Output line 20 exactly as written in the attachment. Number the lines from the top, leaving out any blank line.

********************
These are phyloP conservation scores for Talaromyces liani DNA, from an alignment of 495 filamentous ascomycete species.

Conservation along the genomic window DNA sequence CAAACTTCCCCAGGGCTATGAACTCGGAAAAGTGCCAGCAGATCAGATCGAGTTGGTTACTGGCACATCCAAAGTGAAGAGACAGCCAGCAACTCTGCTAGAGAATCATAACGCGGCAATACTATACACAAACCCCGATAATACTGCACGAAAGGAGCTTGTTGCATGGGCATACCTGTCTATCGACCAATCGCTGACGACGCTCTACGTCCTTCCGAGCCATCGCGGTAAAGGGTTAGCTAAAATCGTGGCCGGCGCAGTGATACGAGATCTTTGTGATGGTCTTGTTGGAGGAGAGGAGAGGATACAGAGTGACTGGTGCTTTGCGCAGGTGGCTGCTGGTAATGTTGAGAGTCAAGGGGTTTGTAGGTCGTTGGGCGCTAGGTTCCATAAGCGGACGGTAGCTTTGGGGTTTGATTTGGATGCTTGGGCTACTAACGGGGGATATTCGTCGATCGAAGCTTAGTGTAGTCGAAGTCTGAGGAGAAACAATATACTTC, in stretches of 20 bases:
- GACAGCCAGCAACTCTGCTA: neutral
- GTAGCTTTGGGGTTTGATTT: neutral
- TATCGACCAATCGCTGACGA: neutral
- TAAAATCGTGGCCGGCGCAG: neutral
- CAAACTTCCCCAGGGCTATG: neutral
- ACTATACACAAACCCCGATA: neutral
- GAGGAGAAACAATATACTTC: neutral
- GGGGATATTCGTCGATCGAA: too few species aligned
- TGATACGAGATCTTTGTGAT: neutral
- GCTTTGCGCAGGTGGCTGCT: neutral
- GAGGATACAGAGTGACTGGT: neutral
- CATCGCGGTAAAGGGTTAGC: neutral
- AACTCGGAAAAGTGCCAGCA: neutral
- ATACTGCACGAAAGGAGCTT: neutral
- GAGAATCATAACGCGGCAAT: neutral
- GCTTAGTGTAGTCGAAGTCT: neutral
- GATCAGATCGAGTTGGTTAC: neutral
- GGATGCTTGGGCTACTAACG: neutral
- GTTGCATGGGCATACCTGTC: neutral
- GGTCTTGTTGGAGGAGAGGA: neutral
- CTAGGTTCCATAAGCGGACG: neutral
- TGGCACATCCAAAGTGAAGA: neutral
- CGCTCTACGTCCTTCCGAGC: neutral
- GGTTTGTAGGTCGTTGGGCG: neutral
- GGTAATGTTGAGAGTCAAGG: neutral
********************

- GGATGCTTGGGCTACTAACG: neutral